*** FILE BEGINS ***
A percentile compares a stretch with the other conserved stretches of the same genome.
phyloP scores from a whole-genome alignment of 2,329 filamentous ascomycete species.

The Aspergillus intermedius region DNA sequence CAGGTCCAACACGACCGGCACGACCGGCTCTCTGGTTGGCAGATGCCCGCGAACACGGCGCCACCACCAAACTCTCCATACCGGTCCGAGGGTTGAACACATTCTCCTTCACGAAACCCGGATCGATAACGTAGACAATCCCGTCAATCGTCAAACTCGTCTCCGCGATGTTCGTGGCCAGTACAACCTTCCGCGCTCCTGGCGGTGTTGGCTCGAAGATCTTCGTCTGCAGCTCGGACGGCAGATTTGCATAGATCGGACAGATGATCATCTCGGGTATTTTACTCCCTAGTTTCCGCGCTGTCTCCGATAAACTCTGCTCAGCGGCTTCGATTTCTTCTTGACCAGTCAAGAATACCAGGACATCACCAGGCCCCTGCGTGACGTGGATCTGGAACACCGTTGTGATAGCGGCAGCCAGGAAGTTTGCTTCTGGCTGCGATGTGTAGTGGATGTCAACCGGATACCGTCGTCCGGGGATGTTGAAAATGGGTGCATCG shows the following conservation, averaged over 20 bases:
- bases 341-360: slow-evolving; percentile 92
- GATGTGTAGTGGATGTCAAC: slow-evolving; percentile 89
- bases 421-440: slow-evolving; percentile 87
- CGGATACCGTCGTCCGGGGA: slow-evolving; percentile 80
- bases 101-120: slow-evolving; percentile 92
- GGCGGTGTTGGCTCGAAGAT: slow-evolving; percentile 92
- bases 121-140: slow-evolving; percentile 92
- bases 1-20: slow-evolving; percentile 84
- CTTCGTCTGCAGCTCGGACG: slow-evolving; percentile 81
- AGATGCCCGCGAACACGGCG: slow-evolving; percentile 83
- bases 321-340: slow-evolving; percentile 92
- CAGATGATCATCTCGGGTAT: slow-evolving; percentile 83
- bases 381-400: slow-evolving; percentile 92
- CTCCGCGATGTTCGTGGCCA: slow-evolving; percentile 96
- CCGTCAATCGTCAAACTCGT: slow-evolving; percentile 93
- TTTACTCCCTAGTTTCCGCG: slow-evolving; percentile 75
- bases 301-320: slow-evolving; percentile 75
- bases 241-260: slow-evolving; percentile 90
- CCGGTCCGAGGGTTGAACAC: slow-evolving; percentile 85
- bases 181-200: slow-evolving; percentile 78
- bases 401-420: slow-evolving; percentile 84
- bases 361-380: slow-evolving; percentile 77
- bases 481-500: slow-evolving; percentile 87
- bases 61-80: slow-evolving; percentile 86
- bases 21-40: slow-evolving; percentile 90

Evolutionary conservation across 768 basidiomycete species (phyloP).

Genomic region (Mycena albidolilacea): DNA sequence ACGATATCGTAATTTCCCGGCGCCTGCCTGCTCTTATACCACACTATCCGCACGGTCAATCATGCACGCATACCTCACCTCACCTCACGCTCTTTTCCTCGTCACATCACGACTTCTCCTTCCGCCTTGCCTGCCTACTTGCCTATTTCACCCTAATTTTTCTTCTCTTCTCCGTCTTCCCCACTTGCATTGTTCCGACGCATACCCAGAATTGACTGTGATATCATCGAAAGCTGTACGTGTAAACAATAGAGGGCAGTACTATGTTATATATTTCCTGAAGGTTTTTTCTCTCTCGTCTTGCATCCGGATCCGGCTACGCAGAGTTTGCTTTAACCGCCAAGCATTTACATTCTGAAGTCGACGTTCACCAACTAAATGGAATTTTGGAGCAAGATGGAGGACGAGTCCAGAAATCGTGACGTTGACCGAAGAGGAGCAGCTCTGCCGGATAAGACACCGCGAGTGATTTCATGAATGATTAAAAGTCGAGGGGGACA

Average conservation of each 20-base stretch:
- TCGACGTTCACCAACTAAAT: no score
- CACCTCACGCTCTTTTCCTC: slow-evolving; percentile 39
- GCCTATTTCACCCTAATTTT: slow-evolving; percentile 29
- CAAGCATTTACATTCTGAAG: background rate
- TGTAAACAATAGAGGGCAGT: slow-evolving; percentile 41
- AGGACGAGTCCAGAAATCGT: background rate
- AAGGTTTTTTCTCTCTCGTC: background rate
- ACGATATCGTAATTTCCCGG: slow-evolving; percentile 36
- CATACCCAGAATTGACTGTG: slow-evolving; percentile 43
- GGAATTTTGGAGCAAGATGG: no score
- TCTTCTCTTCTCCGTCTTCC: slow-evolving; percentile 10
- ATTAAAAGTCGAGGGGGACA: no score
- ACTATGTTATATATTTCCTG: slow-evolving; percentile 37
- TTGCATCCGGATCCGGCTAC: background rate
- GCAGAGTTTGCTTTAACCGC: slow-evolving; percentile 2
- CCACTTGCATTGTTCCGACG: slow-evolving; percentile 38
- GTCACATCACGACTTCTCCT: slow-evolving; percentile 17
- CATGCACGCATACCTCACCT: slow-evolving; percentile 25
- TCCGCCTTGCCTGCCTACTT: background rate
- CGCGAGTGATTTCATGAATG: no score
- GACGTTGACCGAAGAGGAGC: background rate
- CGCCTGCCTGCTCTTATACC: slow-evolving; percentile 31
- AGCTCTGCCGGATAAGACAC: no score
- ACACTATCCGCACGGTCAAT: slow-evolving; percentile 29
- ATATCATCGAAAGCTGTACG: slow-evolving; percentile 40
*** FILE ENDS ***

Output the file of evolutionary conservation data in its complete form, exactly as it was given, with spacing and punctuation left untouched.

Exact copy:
A percentile compares a stretch with the other conserved stretches of the same genome.
phyloP scores from a whole-genome alignment of 2,329 filamentous ascomycete species.

The Aspergillus intermedius region DNA sequence CAGGTCCAACACGACCGGCACGACCGGCTCTCTGGTTGGCAGATGCCCGCGAACACGGCGCCACCACCAAACTCTCCATACCGGTCCGAGGGTTGAACACATTCTCCTTCACGAAACCCGGATCGATAACGTAGACAATCCCGTCAATCGTCAAACTCGTCTCCGCGATGTTCGTGGCCAGTACAACCTTCCGCGCTCCTGGCGGTGTTGGCTCGAAGATCTTCGTCTGCAGCTCGGACGGCAGATTTGCATAGATCGGACAGATGATCATCTCGGGTATTTTACTCCCTAGTTTCCGCGCTGTCTCCGATAAACTCTGCTCAGCGGCTTCGATTTCTTCTTGACCAGTCAAGAATACCAGGACATCACCAGGCCCCTGCGTGACGTGGATCTGGAACACCGTTGTGATAGCGGCAGCCAGGAAGTTTGCTTCTGGCTGCGATGTGTAGTGGATGTCAACCGGATACCGTCGTCCGGGGATGTTGAAAATGGGTGCATCG shows the following conservation, averaged over 20 bases:
- bases 341-360: slow-evolving; percentile 92
- GATGTGTAGTGGATGTCAAC: slow-evolving; percentile 89
- bases 421-440: slow-evolving; percentile 87
- CGGATACCGTCGTCCGGGGA: slow-evolving; percentile 80
- bases 101-120: slow-evolving; percentile 92
- GGCGGTGTTGGCTCGAAGAT: slow-evolving; percentile 92
- bases 121-140: slow-evolving; percentile 92
- bases 1-20: slow-evolving; percentile 84
- CTTCGTCTGCAGCTCGGACG: slow-evolving; percentile 81
- AGATGCCCGCGAACACGGCG: slow-evolving; percentile 83
- bases 321-340: slow-evolving; percentile 92
- CAGATGATCATCTCGGGTAT: slow-evolving; percentile 83
- bases 381-400: slow-evolving; percentile 92
- CTCCGCGATGTTCGTGGCCA: slow-evolving; percentile 96
- CCGTCAATCGTCAAACTCGT: slow-evolving; percentile 93
- TTTACTCCCTAGTTTCCGCG: slow-evolving; percentile 75
- bases 301-320: slow-evolving; percentile 75
- bases 241-260: slow-evolving; percentile 90
- CCGGTCCGAGGGTTGAACAC: slow-evolving; percentile 85
- bases 181-200: slow-evolving; percentile 78
- bases 401-420: slow-evolving; percentile 84
- bases 361-380: slow-evolving; percentile 77
- bases 481-500: slow-evolving; percentile 87
- bases 61-80: slow-evolving; percentile 86
- bases 21-40: slow-evolving; percentile 90

Evolutionary conservation across 768 basidiomycete species (phyloP).

Genomic region (Mycena albidolilacea): DNA sequence ACGATATCGTAATTTCCCGGCGCCTGCCTGCTCTTATACCACACTATCCGCACGGTCAATCATGCACGCATACCTCACCTCACCTCACGCTCTTTTCCTCGTCACATCACGACTTCTCCTTCCGCCTTGCCTGCCTACTTGCCTATTTCACCCTAATTTTTCTTCTCTTCTCCGTCTTCCCCACTTGCATTGTTCCGACGCATACCCAGAATTGACTGTGATATCATCGAAAGCTGTACGTGTAAACAATAGAGGGCAGTACTATGTTATATATTTCCTGAAGGTTTTTTCTCTCTCGTCTTGCATCCGGATCCGGCTACGCAGAGTTTGCTTTAACCGCCAAGCATTTACATTCTGAAGTCGACGTTCACCAACTAAATGGAATTTTGGAGCAAGATGGAGGACGAGTCCAGAAATCGTGACGTTGACCGAAGAGGAGCAGCTCTGCCGGATAAGACACCGCGAGTGATTTCATGAATGATTAAAAGTCGAGGGGGACA

Average conservation of each 20-base stretch:
- TCGACGTTCACCAACTAAAT: no score
- CACCTCACGCTCTTTTCCTC: slow-evolving; percentile 39
- GCCTATTTCACCCTAATTTT: slow-evolving; percentile 29
- CAAGCATTTACATTCTGAAG: background rate
- TGTAAACAATAGAGGGCAGT: slow-evolving; percentile 41
- AGGACGAGTCCAGAAATCGT: background rate
- AAGGTTTTTTCTCTCTCGTC: background rate
- ACGATATCGTAATTTCCCGG: slow-evolving; percentile 36
- CATACCCAGAATTGACTGTG: slow-evolving; percentile 43
- GGAATTTTGGAGCAAGATGG: no score
- TCTTCTCTTCTCCGTCTTCC: slow-evolving; percentile 10
- ATTAAAAGTCGAGGGGGACA: no score
- ACTATGTTATATATTTCCTG: slow-evolving; percentile 37
- TTGCATCCGGATCCGGCTAC: background rate
- GCAGAGTTTGCTTTAACCGC: slow-evolving; percentile 2
- CCACTTGCATTGTTCCGACG: slow-evolving; percentile 38
- GTCACATCACGACTTCTCCT: slow-evolving; percentile 17
- CATGCACGCATACCTCACCT: slow-evolving; percentile 25
- TCCGCCTTGCCTGCCTACTT: background rate
- CGCGAGTGATTTCATGAATG: no score
- GACGTTGACCGAAGAGGAGC: background rate
- CGCCTGCCTGCTCTTATACC: slow-evolving; percentile 31
- AGCTCTGCCGGATAAGACAC: no score
- ACACTATCCGCACGGTCAAT: slow-evolving; percentile 29
- ATATCATCGAAAGCTGTACG: slow-evolving; percentile 40